A cash advance fee is a fee charged by the bank for using a credit card to obtain cash. This charge can be set in terms of either a fixed transaction fee or a percentage of the cash advance amount. Banks can limit the amount that can be charged to a specific dollar total and can deduct the charge directly from the cash advance at the time the money is received or record the charge on your bill on the day you received the advance. If you have multiple credit cards, minimize the cost of a cash advance by using the card with the lowest APR for cash advances and not using a card with a high balance.
When you receive a cash advance from a credit card with an outstanding balance, your payments can be used to refund the purchase balance (which has a lower interest rate) before being applied to the cash advance balance (which has a higher interest rate). Cash advances have numerous terms and charges, as mentioned above, but you may be wondering how much all of this can cost. The difference between a cash advance, which is against credit, and another short-term loan, which is normally issued against principal, is the interest rate and the associated charges for taking the advance. If you can't avoid the transaction altogether, you can minimize the cash advance fee you pay by reducing the amount of cash you withdraw from your credit card.
A cash advance on your credit card may seem like a quick way to get money, but there are fees and risks to consider. If you have questions about the cash advance charge, please contact your credit card customer service department by calling the number on the back of your credit card. Unlike a cash withdrawal from a bank account, a cash advance should be returned just like anything else you deposit on your credit card. A cash advance fee is a charge that a credit card issuer charges a customer for accessing the cash line of credit in their account, either through an ATM, convenience check, or at the bank's counter.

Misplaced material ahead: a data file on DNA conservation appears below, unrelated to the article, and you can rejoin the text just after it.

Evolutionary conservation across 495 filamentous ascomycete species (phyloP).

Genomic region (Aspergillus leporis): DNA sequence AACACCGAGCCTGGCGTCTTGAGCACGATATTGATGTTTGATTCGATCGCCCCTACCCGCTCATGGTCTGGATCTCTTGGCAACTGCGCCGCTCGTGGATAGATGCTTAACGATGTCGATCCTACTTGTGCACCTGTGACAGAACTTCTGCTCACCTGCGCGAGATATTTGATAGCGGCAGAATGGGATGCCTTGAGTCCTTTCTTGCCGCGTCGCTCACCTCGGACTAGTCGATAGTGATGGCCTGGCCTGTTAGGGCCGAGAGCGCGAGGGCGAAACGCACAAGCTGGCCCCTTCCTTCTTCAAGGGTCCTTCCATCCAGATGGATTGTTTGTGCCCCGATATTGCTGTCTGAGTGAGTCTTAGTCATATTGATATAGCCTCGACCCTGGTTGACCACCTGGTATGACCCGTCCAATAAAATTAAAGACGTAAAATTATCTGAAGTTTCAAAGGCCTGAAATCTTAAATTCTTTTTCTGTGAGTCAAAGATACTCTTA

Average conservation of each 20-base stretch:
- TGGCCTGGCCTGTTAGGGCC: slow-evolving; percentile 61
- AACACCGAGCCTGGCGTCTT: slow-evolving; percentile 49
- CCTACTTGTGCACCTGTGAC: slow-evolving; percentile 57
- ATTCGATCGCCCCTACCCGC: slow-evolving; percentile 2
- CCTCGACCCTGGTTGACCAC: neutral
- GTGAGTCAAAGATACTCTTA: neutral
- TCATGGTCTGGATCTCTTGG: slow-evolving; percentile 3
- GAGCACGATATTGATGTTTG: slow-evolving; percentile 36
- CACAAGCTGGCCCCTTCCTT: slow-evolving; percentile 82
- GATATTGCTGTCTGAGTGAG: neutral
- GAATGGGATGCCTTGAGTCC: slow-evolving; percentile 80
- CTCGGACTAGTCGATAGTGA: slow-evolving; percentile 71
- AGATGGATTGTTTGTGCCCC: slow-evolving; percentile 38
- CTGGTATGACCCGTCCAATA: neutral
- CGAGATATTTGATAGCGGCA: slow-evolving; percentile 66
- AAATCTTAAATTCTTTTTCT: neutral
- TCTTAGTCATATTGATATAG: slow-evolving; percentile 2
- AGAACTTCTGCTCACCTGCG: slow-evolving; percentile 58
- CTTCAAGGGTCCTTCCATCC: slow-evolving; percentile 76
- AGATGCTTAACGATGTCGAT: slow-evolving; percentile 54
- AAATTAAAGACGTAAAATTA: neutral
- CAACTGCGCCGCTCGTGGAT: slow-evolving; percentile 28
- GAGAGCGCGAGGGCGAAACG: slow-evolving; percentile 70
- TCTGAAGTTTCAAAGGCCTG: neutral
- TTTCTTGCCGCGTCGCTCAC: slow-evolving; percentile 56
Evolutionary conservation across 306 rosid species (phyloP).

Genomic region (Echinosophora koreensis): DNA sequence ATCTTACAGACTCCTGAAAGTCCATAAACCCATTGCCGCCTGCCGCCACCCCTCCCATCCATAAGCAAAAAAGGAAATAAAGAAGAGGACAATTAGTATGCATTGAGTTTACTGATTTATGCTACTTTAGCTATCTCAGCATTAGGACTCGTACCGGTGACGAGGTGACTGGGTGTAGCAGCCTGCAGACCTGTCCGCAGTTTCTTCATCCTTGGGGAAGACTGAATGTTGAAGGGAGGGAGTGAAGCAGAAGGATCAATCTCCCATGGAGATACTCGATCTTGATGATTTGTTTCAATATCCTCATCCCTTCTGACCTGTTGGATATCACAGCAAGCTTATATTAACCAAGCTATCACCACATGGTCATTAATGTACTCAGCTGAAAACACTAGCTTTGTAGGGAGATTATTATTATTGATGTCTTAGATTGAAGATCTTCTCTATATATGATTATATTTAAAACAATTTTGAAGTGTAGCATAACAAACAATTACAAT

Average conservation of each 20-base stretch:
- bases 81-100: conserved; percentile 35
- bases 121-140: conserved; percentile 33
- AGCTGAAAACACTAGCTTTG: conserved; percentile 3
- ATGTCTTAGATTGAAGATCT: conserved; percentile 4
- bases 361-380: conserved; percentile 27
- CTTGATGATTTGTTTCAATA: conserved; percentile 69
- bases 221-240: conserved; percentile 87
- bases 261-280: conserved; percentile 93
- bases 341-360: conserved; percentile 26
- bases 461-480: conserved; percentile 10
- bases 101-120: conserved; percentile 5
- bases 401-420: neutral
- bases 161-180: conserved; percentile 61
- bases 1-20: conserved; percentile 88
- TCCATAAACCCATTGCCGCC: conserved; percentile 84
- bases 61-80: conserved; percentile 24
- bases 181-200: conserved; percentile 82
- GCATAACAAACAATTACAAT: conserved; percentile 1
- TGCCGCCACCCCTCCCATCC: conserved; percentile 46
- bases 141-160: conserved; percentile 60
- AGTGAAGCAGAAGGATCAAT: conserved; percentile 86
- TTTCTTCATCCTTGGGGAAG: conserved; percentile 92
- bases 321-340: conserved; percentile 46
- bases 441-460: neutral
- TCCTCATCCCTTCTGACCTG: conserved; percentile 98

For example, you'll also be charged a cash advance fee if you use your credit card as overdraft protection, buy a money order, deposit money on a reloadable gift card, buy lottery tickets, or send money to someone else. A cash advance may seem like an easy way to get cash quickly, but it can cost you a lot of money in interest and fees. However, accepting a cash advance by credit card has costs and, in some cases, limits on the amount you can withdraw. Getting a cash advance may seem like a good idea right now, but it can quickly lead you to accumulate debt.
If you're looking for a low-maintenance, fixed-rate cash rebate card, the Bank of America Unlimited Cash Rewards card could be a consideration. However, the balance of the cash advance will be added to your credit card debt, which can hurt your credit score if you raise your credit utilization ratio too high. This will be expensive if your credit isn't good, but interest and term charges will still be more favorable than a cash advance.